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Discussion Starter · #1 ·
Walked into the BMW Dealership in Houston, TX yesterday to book my M5 - my current lease expires in June 2006.
Dealer told me that a bidding war is imminent on the 6 M5's or So they have been allocated each year. This is the largest dealership in Houston and this is not a small town.
He Said they have refunded all deposits included even one made in 2002. It will be first come first served and whoever pays the highest price.
He said looking at pricing in California expect to pay 120K to 140K - cars will arrive from Fall this year.
My hope for being able to drive a M5 in the near future is fading even though I am willing to pay sticker.
 

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todo said:
Walked into the BMW Dealership in Houston, TX yesterday to book my M5 - my current lease expires in June 2006.
Dealer told me that a bidding war is imminent on the 6 M5's or So they have been allocated each year. This is the largest dealership in Houston and this is not a small town.
He Said they have refunded all deposits included even one made in 2002. It will be first come first served and whoever pays the highest price.
He said looking at pricing in California expect to pay 120K to 140K - cars will arrive from Fall this year.
My hope for being able to drive a M5 in the near future is fading even though I am willing to pay sticker.
Come to BMW North Scottsdale in Phoenix, AZ. They have taken 150 deposits and last time I met with them, the said the price would be around $90k. Guess time will tell.
 

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f*** them!!!, go to another dealer, just start calling around to get on a list for next years allotment, that is beyond rediculous for this car, yes it is a great car, but not at the cost level... let your fingers do the walkin..... :M5launch:
 

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todo said:
Walked into the BMW Dealership in Houston, TX yesterday to book my M5 - my current lease expires in June 2006.
Dealer told me that a bidding war is imminent on the 6 M5's or So they have been allocated each year. This is the largest dealership in Houston and this is not a small town.
He Said they have refunded all deposits included even one made in 2002. It will be first come first served and whoever pays the highest price.
He said looking at pricing in California expect to pay 120K to 140K - cars will arrive from Fall this year.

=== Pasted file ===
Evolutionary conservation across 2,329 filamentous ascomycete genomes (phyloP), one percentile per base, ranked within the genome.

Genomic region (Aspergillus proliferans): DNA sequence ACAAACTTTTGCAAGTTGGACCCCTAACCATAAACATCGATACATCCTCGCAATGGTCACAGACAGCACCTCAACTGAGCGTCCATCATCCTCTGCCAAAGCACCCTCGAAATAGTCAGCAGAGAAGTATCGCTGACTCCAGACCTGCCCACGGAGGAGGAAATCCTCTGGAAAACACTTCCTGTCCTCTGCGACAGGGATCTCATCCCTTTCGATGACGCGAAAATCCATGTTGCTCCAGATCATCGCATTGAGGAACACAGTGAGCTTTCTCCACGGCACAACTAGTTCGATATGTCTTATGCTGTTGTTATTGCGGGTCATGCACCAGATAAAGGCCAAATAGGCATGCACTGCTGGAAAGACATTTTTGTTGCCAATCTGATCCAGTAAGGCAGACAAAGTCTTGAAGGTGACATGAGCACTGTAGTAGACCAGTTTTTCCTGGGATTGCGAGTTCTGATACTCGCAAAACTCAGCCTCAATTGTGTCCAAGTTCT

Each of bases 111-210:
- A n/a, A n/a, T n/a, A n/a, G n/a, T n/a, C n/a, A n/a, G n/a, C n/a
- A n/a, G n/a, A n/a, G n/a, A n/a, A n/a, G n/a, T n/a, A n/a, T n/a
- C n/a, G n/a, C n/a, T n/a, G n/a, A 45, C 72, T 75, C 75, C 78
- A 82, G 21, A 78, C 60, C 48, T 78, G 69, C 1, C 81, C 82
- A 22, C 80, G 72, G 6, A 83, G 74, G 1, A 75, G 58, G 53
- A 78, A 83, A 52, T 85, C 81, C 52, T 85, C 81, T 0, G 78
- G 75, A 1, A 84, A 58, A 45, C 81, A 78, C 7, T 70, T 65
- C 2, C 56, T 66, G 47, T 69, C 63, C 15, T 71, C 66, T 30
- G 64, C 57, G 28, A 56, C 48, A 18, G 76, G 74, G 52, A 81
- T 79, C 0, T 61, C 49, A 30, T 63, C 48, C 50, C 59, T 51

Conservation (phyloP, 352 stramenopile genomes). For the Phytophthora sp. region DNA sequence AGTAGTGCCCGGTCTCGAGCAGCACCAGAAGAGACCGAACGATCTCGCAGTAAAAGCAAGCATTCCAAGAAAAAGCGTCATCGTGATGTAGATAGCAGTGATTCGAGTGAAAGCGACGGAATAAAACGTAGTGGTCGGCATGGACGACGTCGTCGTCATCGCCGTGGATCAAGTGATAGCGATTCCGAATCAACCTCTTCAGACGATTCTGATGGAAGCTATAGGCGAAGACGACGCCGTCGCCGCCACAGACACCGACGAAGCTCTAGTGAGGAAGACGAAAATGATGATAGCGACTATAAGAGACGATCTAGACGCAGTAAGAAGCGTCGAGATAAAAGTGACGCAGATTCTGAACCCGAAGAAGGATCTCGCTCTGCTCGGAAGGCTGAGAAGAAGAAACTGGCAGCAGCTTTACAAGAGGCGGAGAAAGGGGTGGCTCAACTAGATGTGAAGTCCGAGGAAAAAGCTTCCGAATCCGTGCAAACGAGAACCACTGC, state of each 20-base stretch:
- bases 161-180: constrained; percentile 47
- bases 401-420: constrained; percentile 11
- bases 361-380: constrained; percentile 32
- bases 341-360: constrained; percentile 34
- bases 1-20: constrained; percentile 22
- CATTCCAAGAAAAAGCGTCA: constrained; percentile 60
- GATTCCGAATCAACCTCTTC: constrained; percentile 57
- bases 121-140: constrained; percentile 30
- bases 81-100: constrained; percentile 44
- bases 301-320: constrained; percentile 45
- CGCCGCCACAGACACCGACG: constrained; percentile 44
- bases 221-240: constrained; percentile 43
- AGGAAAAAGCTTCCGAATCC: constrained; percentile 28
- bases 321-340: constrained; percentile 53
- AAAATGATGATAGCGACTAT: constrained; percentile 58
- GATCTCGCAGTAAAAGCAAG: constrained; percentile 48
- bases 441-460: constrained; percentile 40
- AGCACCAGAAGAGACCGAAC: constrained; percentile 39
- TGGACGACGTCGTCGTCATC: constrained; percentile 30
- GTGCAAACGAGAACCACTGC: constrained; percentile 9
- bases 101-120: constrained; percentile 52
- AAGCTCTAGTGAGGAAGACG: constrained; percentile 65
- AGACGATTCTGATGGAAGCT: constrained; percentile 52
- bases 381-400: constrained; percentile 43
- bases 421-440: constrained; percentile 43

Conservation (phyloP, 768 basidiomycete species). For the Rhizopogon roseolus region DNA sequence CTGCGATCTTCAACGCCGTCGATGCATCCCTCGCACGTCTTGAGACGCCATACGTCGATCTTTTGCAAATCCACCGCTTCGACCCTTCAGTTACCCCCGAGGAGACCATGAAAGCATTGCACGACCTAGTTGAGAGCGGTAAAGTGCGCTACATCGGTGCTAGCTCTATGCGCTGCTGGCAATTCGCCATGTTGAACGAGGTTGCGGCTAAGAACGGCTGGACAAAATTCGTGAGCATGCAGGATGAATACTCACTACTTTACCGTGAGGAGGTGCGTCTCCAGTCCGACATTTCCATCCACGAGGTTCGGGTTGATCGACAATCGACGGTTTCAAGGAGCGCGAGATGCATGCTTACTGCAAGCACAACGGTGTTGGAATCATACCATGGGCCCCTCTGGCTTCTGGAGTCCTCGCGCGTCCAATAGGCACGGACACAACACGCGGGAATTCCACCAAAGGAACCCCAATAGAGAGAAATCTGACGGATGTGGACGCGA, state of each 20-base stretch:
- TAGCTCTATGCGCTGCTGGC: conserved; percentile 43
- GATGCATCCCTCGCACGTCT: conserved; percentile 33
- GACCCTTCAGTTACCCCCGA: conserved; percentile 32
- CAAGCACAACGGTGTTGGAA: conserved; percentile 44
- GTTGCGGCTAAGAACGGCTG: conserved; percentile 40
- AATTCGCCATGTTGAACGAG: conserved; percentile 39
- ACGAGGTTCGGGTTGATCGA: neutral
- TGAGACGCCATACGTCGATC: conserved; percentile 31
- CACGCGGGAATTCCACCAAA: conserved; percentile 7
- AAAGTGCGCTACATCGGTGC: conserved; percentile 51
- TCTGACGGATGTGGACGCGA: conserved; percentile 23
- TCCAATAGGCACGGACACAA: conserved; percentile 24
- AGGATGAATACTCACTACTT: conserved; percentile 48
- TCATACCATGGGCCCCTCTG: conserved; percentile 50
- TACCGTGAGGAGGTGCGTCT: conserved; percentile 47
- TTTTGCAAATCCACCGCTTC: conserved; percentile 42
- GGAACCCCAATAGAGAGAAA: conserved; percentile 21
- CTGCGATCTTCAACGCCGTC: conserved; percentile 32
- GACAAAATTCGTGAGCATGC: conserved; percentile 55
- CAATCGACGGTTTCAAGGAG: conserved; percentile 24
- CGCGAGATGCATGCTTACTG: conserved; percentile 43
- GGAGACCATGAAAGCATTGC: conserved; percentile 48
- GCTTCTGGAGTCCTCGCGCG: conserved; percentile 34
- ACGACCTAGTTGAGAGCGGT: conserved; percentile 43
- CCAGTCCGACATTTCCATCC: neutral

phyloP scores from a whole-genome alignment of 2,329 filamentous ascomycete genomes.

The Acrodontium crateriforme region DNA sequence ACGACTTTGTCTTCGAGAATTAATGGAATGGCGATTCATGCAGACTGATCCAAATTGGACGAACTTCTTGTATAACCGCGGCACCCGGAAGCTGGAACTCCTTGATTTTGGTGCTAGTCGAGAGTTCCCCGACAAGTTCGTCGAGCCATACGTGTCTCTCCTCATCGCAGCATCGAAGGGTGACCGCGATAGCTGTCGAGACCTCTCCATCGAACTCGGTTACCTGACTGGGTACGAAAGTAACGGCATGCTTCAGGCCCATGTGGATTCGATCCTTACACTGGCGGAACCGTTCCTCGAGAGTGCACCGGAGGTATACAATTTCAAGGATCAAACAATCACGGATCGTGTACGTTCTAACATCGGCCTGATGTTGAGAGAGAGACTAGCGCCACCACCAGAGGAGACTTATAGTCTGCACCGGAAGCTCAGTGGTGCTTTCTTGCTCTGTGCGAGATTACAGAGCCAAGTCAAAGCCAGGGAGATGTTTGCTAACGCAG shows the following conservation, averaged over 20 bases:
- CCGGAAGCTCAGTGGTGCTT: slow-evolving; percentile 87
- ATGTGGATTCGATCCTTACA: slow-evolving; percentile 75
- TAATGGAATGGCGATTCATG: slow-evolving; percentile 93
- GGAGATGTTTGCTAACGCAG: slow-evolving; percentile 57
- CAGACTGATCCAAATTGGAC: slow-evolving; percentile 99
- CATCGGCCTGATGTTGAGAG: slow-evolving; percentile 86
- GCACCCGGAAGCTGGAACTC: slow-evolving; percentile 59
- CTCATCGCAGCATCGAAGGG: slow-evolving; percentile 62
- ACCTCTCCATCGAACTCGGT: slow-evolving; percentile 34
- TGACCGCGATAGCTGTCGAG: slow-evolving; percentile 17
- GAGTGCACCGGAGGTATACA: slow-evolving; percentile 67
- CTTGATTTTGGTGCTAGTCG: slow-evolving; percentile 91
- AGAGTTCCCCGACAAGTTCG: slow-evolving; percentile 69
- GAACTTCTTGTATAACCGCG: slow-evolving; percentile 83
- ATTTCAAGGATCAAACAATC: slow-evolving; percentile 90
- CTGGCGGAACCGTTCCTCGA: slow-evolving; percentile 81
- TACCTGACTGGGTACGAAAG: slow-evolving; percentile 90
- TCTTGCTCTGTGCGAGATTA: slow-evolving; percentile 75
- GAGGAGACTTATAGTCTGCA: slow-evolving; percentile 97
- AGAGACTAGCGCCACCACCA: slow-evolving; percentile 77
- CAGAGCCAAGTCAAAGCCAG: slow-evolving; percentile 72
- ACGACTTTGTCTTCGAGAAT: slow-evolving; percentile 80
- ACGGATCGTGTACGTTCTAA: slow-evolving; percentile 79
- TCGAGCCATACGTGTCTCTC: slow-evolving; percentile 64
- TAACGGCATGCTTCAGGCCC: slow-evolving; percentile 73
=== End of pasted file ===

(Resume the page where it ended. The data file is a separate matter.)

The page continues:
My hope for being able to drive a M5 in the near future is fading even though I am willing to pay sticker.
I wonder whether any of the deposits this dealership had accepted were accompanied by contracts that specified that the car would be sold at MSRP. If so, there may be some breach of contract issues.

You definitely can find plenty of dealers willing to sell at MSRP. At this point, however, you likely will wait for quite some time since most, if not all, dealers have extensive waiting lists.
 

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SCORPIO said:
Come to BMW North Scottsdale in Phoenix, AZ. They have taken 150 deposits and last time I met with them, the said the price would be around $90k. Guess time will tell.
Is this correct or a misprint? 150 deposits? One dealership will not deliver 150 M5s during its entire product cycle.
 

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Discussion Starter · #6 ·
Amen F360.

Dealer said the Z8 was listed at 140K but sold for 190K.

I am sure there is a fine print in the deposit contract so the dealer can weasel out of it.

I might have to just buy it from the internet like Idid my 745Li (the 745Li was not in "short supply" though).
 

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totally unacceptable, shop elsewhere:nono:
 

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Discussion Starter · #8 ·
Another gripe I have is that BMW dealers do not give loaners if you do not buy the car from the dealership - I faced it with my 745 since I bought/leased it off the internet.

Since this dealership is closest to my home I might have to live with another car not supported by the dealer I want to get it serviced at.

BMW does make great cars - I have not driven any other make since 1996 although not the mighty M5 but they have to work on their after sales service.
 

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MRichmond said:
Is this correct or a misprint? 150 deposits? One dealership will not deliver 150 M5s during its entire product cycle.